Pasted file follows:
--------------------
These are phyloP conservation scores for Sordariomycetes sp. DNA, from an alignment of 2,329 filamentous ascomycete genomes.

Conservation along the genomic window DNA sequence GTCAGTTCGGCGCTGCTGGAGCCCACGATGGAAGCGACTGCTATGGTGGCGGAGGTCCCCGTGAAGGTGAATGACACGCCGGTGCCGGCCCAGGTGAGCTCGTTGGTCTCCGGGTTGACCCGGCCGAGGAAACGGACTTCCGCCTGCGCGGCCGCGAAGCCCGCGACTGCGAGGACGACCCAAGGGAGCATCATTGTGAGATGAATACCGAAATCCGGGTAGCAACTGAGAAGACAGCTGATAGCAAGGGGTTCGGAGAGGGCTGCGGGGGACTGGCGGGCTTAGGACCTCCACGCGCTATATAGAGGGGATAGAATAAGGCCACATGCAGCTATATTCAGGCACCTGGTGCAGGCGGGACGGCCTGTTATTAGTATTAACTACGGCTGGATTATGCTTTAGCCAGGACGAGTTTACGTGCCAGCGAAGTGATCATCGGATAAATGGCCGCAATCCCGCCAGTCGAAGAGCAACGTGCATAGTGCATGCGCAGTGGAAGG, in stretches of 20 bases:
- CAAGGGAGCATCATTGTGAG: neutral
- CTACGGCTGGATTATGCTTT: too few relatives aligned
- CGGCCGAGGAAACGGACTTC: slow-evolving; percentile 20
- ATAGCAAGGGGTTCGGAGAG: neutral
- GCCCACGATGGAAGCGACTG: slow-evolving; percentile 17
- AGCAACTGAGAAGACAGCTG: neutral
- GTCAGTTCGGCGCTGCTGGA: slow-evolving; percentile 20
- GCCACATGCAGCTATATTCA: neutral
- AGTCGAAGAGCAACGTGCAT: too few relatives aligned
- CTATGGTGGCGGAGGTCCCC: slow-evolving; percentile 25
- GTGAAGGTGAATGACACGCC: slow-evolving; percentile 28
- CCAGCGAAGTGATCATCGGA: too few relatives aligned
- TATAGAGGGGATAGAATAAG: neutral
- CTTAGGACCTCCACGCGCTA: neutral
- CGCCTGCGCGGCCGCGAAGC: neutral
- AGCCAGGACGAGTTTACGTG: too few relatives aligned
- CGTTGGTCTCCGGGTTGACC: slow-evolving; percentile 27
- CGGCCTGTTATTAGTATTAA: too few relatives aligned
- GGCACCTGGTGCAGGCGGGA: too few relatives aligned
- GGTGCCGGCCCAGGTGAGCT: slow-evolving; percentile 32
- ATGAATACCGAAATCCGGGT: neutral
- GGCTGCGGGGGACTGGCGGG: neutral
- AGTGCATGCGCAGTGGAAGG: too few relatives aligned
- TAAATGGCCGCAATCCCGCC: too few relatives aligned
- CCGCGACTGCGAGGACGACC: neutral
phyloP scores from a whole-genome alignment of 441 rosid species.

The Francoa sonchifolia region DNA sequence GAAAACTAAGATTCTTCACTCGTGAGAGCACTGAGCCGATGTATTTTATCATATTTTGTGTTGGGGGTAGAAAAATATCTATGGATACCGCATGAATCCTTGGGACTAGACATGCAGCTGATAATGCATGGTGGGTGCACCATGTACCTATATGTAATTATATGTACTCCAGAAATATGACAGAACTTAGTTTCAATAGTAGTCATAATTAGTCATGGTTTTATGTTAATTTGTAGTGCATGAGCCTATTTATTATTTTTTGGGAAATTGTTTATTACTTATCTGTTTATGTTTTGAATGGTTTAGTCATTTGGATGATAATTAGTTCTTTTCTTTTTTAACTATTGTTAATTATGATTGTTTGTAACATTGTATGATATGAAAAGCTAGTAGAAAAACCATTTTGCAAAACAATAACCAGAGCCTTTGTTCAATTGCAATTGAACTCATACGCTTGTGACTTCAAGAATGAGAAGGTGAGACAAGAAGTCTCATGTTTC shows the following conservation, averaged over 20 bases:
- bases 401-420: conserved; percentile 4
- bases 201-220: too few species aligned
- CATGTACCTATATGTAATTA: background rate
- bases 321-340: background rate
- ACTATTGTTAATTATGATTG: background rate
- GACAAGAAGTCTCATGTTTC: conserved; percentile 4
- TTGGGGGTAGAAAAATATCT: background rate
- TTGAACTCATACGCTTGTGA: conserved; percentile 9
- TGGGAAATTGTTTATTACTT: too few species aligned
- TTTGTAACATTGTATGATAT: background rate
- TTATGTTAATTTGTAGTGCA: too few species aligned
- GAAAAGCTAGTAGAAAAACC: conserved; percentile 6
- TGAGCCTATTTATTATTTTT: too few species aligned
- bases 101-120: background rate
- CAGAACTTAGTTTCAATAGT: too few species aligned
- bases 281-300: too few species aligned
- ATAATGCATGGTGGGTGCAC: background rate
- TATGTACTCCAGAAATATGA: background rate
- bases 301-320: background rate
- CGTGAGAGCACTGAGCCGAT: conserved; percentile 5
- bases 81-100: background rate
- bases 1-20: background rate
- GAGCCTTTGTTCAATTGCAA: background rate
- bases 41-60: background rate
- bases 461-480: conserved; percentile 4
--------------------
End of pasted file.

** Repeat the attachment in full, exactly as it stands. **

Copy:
These are phyloP conservation scores for Sordariomycetes sp. DNA, from an alignment of 2,329 filamentous ascomycete genomes.

Conservation along the genomic window DNA sequence GTCAGTTCGGCGCTGCTGGAGCCCACGATGGAAGCGACTGCTATGGTGGCGGAGGTCCCCGTGAAGGTGAATGACACGCCGGTGCCGGCCCAGGTGAGCTCGTTGGTCTCCGGGTTGACCCGGCCGAGGAAACGGACTTCCGCCTGCGCGGCCGCGAAGCCCGCGACTGCGAGGACGACCCAAGGGAGCATCATTGTGAGATGAATACCGAAATCCGGGTAGCAACTGAGAAGACAGCTGATAGCAAGGGGTTCGGAGAGGGCTGCGGGGGACTGGCGGGCTTAGGACCTCCACGCGCTATATAGAGGGGATAGAATAAGGCCACATGCAGCTATATTCAGGCACCTGGTGCAGGCGGGACGGCCTGTTATTAGTATTAACTACGGCTGGATTATGCTTTAGCCAGGACGAGTTTACGTGCCAGCGAAGTGATCATCGGATAAATGGCCGCAATCCCGCCAGTCGAAGAGCAACGTGCATAGTGCATGCGCAGTGGAAGG, in stretches of 20 bases:
- CAAGGGAGCATCATTGTGAG: neutral
- CTACGGCTGGATTATGCTTT: too few relatives aligned
- CGGCCGAGGAAACGGACTTC: slow-evolving; percentile 20
- ATAGCAAGGGGTTCGGAGAG: neutral
- GCCCACGATGGAAGCGACTG: slow-evolving; percentile 17
- AGCAACTGAGAAGACAGCTG: neutral
- GTCAGTTCGGCGCTGCTGGA: slow-evolving; percentile 20
- GCCACATGCAGCTATATTCA: neutral
- AGTCGAAGAGCAACGTGCAT: too few relatives aligned
- CTATGGTGGCGGAGGTCCCC: slow-evolving; percentile 25
- GTGAAGGTGAATGACACGCC: slow-evolving; percentile 28
- CCAGCGAAGTGATCATCGGA: too few relatives aligned
- TATAGAGGGGATAGAATAAG: neutral
- CTTAGGACCTCCACGCGCTA: neutral
- CGCCTGCGCGGCCGCGAAGC: neutral
- AGCCAGGACGAGTTTACGTG: too few relatives aligned
- CGTTGGTCTCCGGGTTGACC: slow-evolving; percentile 27
- CGGCCTGTTATTAGTATTAA: too few relatives aligned
- GGCACCTGGTGCAGGCGGGA: too few relatives aligned
- GGTGCCGGCCCAGGTGAGCT: slow-evolving; percentile 32
- ATGAATACCGAAATCCGGGT: neutral
- GGCTGCGGGGGACTGGCGGG: neutral
- AGTGCATGCGCAGTGGAAGG: too few relatives aligned
- TAAATGGCCGCAATCCCGCC: too few relatives aligned
- CCGCGACTGCGAGGACGACC: neutral
phyloP scores from a whole-genome alignment of 441 rosid species.

The Francoa sonchifolia region DNA sequence GAAAACTAAGATTCTTCACTCGTGAGAGCACTGAGCCGATGTATTTTATCATATTTTGTGTTGGGGGTAGAAAAATATCTATGGATACCGCATGAATCCTTGGGACTAGACATGCAGCTGATAATGCATGGTGGGTGCACCATGTACCTATATGTAATTATATGTACTCCAGAAATATGACAGAACTTAGTTTCAATAGTAGTCATAATTAGTCATGGTTTTATGTTAATTTGTAGTGCATGAGCCTATTTATTATTTTTTGGGAAATTGTTTATTACTTATCTGTTTATGTTTTGAATGGTTTAGTCATTTGGATGATAATTAGTTCTTTTCTTTTTTAACTATTGTTAATTATGATTGTTTGTAACATTGTATGATATGAAAAGCTAGTAGAAAAACCATTTTGCAAAACAATAACCAGAGCCTTTGTTCAATTGCAATTGAACTCATACGCTTGTGACTTCAAGAATGAGAAGGTGAGACAAGAAGTCTCATGTTTC shows the following conservation, averaged over 20 bases:
- bases 401-420: conserved; percentile 4
- bases 201-220: too few species aligned
- CATGTACCTATATGTAATTA: background rate
- bases 321-340: background rate
- ACTATTGTTAATTATGATTG: background rate
- GACAAGAAGTCTCATGTTTC: conserved; percentile 4
- TTGGGGGTAGAAAAATATCT: background rate
- TTGAACTCATACGCTTGTGA: conserved; percentile 9
- TGGGAAATTGTTTATTACTT: too few species aligned
- TTTGTAACATTGTATGATAT: background rate
- TTATGTTAATTTGTAGTGCA: too few species aligned
- GAAAAGCTAGTAGAAAAACC: conserved; percentile 6
- TGAGCCTATTTATTATTTTT: too few species aligned
- bases 101-120: background rate
- CAGAACTTAGTTTCAATAGT: too few species aligned
- bases 281-300: too few species aligned
- ATAATGCATGGTGGGTGCAC: background rate
- TATGTACTCCAGAAATATGA: background rate
- bases 301-320: background rate
- CGTGAGAGCACTGAGCCGAT: conserved; percentile 5
- bases 81-100: background rate
- bases 1-20: background rate
- GAGCCTTTGTTCAATTGCAA: background rate
- bases 41-60: background rate
- bases 461-480: conserved; percentile 4